Tarte Tatin

James Beard

Author and Educator

This French upside-down apple pie, tarte tatin, is baked in a skillet—not a pie pan—with the bottom crust on top. The key to a successful tarte lies in the type of skillet you use. Cast iron, enameled cast iron, or a special tarte tatin mold, available at many kitchenware shops, are best. In any case, it should be heavy-bottomed, with a handle that can withstand the heat of the oven.



  • 1 cup flour
  • 2 tablespoons sugar
  • 1/2 teaspoon salt
  • 1/2 cup (1 stick) very cold butter, cut into small pieces
  • 1 egg yolk
  • 1 tablespoon ice water (optional)


  • 3/4 cup sugar
  • 4 tablespoons butter, cut into pieces
  • 5 to 8 apples, peeled, cored, and cut into a mix of quarters and thirds
  • Pinch of nutmeg (optional)
  • Pinch of cinnamon (optional)


In a large bowl, mix flour, sugar, and salt with butter. Add egg yolk. Work the fat into the flour and egg mixture very quickly with your fingers or a heavy fork (or do it in a mixer with a paddle attachment), breaking up the fat and mixing it with the flour until it is the size of small peas. At this point you may or may not need additional liquid. Judge carefully. If you add too much liquid, you’ll have to add more flour, and that makes a tough crust. If you do need liquid, add a little ice water, a tablespoon at a time, work it in, then see if you can pull the dough into a ball with your hands. If not, add a touch more water. The idea is to get a light ball of dough that can be rolled out without crumbling or breaking apart. Pat the ball rather flat on plastic wrap, wrap it up, and chill in the refrigerator from 30 minutes to 2 hours.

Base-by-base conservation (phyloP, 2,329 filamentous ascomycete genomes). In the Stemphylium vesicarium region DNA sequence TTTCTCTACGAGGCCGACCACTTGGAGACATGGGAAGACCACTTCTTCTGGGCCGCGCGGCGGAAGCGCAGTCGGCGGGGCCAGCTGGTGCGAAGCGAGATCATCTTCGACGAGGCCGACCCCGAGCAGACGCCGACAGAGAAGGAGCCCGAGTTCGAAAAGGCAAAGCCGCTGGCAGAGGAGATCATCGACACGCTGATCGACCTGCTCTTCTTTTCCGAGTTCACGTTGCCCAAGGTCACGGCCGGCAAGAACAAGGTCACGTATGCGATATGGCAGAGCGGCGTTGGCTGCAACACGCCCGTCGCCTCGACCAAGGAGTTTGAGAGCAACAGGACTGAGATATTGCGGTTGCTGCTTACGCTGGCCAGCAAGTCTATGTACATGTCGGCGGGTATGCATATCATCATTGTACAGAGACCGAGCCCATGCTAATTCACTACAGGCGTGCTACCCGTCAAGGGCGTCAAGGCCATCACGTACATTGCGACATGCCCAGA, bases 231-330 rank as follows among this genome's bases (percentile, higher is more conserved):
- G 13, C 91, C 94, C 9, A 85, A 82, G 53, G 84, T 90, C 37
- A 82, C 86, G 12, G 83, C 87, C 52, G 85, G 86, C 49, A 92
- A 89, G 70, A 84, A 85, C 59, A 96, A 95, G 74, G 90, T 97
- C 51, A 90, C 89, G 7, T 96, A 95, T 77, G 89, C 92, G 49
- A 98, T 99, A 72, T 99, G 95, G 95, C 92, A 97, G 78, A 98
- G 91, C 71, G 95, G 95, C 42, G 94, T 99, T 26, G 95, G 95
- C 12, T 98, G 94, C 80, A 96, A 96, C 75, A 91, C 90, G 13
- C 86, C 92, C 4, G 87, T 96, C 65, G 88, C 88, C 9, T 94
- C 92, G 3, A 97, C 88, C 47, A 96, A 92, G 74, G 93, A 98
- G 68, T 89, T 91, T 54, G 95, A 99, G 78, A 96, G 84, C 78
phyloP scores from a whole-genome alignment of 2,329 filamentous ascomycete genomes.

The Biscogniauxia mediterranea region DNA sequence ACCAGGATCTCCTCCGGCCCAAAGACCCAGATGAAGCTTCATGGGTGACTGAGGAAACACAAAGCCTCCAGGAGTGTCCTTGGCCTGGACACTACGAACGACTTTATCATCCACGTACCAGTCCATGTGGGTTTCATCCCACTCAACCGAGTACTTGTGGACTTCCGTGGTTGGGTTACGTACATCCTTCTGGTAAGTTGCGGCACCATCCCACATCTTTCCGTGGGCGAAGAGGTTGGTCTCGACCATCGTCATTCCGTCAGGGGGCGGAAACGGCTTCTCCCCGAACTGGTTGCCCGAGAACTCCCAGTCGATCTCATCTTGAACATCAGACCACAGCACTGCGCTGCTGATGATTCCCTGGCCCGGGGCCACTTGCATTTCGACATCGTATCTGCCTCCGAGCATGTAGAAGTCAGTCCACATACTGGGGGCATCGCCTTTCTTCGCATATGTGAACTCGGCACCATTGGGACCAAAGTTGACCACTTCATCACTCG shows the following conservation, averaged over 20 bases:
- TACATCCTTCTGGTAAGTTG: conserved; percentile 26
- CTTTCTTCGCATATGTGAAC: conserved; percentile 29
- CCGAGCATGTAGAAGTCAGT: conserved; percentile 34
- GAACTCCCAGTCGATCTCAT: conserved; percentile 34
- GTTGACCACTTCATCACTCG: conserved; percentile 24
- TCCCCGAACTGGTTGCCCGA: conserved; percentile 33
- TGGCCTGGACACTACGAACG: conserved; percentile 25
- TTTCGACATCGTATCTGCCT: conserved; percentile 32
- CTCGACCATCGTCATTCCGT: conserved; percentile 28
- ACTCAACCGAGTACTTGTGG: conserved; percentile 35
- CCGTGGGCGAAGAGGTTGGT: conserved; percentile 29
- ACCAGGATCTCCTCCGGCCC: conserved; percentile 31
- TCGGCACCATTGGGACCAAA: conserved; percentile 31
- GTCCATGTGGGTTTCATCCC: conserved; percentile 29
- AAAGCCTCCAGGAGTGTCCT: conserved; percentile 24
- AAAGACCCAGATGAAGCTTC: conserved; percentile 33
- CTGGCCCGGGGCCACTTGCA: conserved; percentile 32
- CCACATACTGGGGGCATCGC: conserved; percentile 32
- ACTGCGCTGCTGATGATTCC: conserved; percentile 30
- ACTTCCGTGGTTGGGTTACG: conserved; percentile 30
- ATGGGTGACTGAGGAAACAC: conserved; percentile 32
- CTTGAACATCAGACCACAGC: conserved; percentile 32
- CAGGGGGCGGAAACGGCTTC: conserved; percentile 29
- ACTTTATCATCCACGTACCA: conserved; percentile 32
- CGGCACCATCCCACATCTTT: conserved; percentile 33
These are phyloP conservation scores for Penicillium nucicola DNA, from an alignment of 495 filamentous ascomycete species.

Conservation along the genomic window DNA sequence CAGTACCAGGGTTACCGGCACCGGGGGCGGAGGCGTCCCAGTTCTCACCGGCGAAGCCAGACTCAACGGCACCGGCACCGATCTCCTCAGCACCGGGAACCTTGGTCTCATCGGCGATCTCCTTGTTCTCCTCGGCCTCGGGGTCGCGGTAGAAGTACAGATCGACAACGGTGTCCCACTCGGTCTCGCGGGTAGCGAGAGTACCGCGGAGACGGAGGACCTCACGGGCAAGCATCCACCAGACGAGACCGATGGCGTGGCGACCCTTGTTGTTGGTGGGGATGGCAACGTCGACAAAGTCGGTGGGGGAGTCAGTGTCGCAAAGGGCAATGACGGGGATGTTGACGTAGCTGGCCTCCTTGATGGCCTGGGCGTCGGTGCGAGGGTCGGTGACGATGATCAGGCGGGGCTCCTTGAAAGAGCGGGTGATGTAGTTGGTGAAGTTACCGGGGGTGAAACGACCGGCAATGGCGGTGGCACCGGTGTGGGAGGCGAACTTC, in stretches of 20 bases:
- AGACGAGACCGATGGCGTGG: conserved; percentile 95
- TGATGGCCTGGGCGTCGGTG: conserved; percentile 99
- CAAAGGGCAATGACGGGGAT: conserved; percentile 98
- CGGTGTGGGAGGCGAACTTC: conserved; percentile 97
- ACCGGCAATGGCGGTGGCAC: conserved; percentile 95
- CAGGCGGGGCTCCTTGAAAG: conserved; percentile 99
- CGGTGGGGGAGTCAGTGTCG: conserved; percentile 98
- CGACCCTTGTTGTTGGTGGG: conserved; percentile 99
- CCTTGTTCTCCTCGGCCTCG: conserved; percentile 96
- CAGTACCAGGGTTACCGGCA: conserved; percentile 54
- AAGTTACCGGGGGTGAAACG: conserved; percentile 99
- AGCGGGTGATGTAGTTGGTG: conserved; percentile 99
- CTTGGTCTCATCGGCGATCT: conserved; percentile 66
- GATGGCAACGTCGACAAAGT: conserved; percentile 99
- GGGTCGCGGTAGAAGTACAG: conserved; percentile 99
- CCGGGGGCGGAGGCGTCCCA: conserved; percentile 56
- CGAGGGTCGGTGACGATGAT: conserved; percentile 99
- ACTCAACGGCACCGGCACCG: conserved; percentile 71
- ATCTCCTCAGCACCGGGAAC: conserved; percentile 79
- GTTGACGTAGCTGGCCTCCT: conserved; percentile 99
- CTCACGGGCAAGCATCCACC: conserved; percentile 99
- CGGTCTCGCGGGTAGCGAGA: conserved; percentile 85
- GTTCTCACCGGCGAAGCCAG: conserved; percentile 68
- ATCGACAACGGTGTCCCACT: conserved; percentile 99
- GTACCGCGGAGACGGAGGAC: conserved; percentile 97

Preheat oven to 400°F.

When you are ready to make the tart, dissolve sugar over medium heat in a large sauté pan. When the sugar begins to dissolve, whisk until it turns into a dark amber caramel color. Watch it carefully as it can burn easily. When it reaches the desired color, remove from heat and whisk in butter. 

Return the pan to the heat and add the apples and cook over medium-high heat. Gently stir the apples into the caramel so that it coats the apples. Cook until apples begin to soften, about 5 minutes. Sprinkle with nutmeg or cinnamon, if you like the flavor, although neither spice is used in a traditional tarte tatin.

Transfer apples into a heavy-bottomed 9 or 10-inch skillet and arrange into in a circular pattern while overlapping apples tightly. The number of apples you use depends on the size of your pan. Pour excess caramel over the apples. Let it rest for 5 to 10 minutes to allow for shrinkage and for apples to cool before adding pastry. 

Carefully roll out the chilled pastry to a size that will fit inside the skillet. Lay the pastry over the apples, tucking it down inside the skillet. Make about 3 slits in the top with the point of a sharp knife. Place pan onto a rimmed baking sheet.

Bake until apples bubble up a bit around the edge and pastry is golden brown, about 30 to 35 minutes. Remove from the oven and let stand 30 minutes; then run a sharp knife around the edge of the tart and carefully invert it onto a plate larger than the skillet. Do this quickly and deftly so that apples don’t fall off. Arrange any apples that are stuck to the skillet.

Cut into wedges and serve warm. Heavy cream, whipped cream, or vanilla ice cream make delicious accompaniments.


Adapted from James Beard's original recipe. Recipe photo and food styling by Judy Kim.


6 to 8 servings